Have you ever said these words before? “I’ve never thought about it like that.” Do you realize that you’ve never, ever said that to yourself? It’s always because someone other than you offered their perspective or experience to you. Suddenly you understood some idea more deeply and with more clarity. It seems that the best learning happens with other people. New discovery. New understanding. New meaning always come within the context of community, including learning about God.
While we often cite individuals as the heroes of discovery, it is rarely one single person’s work. We talk about Benjamin Franklin as if he alone discovered electricity, but scientists named William Gilbert and Thomas Browne were already experimenting and writing about it when Mr. Franklin flew that kite. Think about explorers Marquette and Joliet discovering the ability to transport goods on the Mississippi from the Great Lakes to the Gulf of Mexico. They did it together. “Finding God” is no different––it’s best done with other people.
In 1988, a review of research was published indicating that social isolation is on par with high blood pressure, obesity, lack of exercise or smoking as a risk factor for illness and early death. It’s safe to say that a lack of social interaction is literally bad for our health. And in a society that is increasingly isolated, it seems like we’re all at risk. Community is written into the very fabric of what it means to be human––maybe this is why God sees it as vitally important too.
Have you ever had doubts about Christianity? Do you ever wonder if it’s true...if Jesus was really Jesus? We often throw these kinds of questions at the people we look up to spiritually. Because their faith gives us faith. But what happens if the person’s faith you are depending on goes down? You go down too. The good news is that Jesus anticipated our doubts and made space for our wrestling. He wants the faith to be our faith.
One of the things religious people are accused of on a regular basis is being judgmental. Have you ever wondered––honestly wondered––if that accusation is warranted? Are they true? Are we so busy sizing everyone else up that we’ve become nothing more than this? Or are we all just misunderstanding what Jesus meant when He said, “Do not judge?” Love seems to say so.
Five hundred years ago, Michel de Montaigne said: “My life has been filled with terrible misfortune; most of which never happened.” We laugh at the sobering truth in that statement, but why are so many of us perpetually worried? It’s as if we have a worry muscle that’s as involuntary as our heart beating or our eyes blinking. And stopping it or changing it doesn’t come from a process, just a person.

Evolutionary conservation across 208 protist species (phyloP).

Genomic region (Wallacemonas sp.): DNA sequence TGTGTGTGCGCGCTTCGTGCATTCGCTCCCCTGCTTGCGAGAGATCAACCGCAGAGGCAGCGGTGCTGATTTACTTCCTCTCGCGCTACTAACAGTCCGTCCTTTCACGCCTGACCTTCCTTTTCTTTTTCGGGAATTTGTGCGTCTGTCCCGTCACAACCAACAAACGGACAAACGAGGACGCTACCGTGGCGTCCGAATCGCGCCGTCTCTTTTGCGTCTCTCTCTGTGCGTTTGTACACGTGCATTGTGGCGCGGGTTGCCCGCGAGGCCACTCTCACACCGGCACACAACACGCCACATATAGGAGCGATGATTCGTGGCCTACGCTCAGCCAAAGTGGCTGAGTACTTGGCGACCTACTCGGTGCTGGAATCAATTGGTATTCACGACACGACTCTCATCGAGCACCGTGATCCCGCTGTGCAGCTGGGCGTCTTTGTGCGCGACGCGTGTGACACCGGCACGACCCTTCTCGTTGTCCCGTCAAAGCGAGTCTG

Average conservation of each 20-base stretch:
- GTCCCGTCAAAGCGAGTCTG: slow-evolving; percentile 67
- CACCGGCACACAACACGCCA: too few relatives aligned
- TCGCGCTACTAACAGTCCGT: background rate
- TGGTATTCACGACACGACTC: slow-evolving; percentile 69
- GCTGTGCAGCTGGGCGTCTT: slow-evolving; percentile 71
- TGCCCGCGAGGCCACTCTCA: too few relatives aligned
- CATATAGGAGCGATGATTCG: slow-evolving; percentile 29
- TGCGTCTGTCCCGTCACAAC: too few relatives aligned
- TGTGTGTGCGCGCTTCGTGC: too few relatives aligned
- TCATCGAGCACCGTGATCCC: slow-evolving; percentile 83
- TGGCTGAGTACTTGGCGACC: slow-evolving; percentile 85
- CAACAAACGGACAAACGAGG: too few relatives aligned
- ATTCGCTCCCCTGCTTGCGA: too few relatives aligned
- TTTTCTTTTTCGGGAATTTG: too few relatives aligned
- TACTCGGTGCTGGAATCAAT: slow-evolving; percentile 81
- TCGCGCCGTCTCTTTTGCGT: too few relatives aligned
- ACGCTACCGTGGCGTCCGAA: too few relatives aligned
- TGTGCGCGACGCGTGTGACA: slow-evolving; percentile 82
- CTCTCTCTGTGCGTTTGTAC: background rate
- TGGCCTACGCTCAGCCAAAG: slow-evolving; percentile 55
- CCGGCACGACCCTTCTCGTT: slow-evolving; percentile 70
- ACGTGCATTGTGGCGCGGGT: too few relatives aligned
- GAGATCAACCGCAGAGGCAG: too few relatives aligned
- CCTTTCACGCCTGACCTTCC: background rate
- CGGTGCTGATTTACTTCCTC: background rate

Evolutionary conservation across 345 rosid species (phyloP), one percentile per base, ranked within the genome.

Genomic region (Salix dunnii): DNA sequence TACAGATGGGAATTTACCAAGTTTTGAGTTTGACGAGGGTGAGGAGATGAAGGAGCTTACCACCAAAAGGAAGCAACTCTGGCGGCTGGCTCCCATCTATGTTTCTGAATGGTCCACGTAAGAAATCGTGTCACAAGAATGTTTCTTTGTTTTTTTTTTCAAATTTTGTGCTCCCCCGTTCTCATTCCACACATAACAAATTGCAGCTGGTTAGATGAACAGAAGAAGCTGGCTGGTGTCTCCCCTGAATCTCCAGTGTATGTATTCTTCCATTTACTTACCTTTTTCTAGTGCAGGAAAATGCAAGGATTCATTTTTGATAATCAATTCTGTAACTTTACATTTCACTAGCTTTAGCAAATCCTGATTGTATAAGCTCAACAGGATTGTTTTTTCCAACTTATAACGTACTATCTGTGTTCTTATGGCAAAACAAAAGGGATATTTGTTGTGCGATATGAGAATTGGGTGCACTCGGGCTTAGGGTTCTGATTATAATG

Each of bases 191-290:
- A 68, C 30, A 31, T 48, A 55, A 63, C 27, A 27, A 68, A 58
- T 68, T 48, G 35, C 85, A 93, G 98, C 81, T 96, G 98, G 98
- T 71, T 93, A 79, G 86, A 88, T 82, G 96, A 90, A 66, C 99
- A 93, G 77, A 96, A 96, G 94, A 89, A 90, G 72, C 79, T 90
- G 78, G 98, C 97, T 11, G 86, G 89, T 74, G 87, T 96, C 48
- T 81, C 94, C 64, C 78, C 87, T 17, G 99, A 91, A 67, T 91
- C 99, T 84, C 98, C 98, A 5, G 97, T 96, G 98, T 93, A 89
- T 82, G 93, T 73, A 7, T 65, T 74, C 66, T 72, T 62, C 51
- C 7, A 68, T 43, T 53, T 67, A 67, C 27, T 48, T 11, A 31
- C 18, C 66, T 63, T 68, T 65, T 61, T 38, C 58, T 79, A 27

Sin is perhaps the most loaded word in the Christian worldview. The debate about what it is and what it isn’t has raged on for generations. And over time, many of us have come to think of it as the thing that makes God mad at us and warrants His punishment. But how does that jive with a God who sent his son to the world He so loved? Sin is worse than breaking a rule that God put in place, it’s actually something that breaks us. The good news is this: God is for you.
“Don’t be afraid.” That sounds absurd, doesn’t it? But Jesus said this all the time––it was one of his favorite commands for his followers. Is it even possible though? We all try and want this to be true of us, but life is all kinds of scary. That said, it’s unlikely Jesus would have said it if it weren’t possible. And one day, Jesus would make sure we knew that.
When you hear the word “commandments,” what comes to mind? For most people it’s probably a number: 10. Even if you haven’t been to church in a long time, you remember hearing about The Ten Commandments at an early age. And while they, and the other 600+ commands in the Old Testament are important, seeing the connection to Jesus and the New Testament can prove difficult. Is there any connection at all? What does the Old Testament have to do with us today? The answer may seem complicated, but it’s simpler than you think.
Ding! Another notification comes through on your phone, reminding you of the appointment that starts in fifteen minutes. Helpful? Yes. Harmful? Yes, too. Because for the next fifteen minutes, what are you thinking about? It’s probably not the person or task that’s right in front of you. This plays out on a much larger scale in almost every facet of our lives...and we…are...tired. In the City on a Hill however, tomorrow can wait. Not because we don’t care, but because we know who’s there.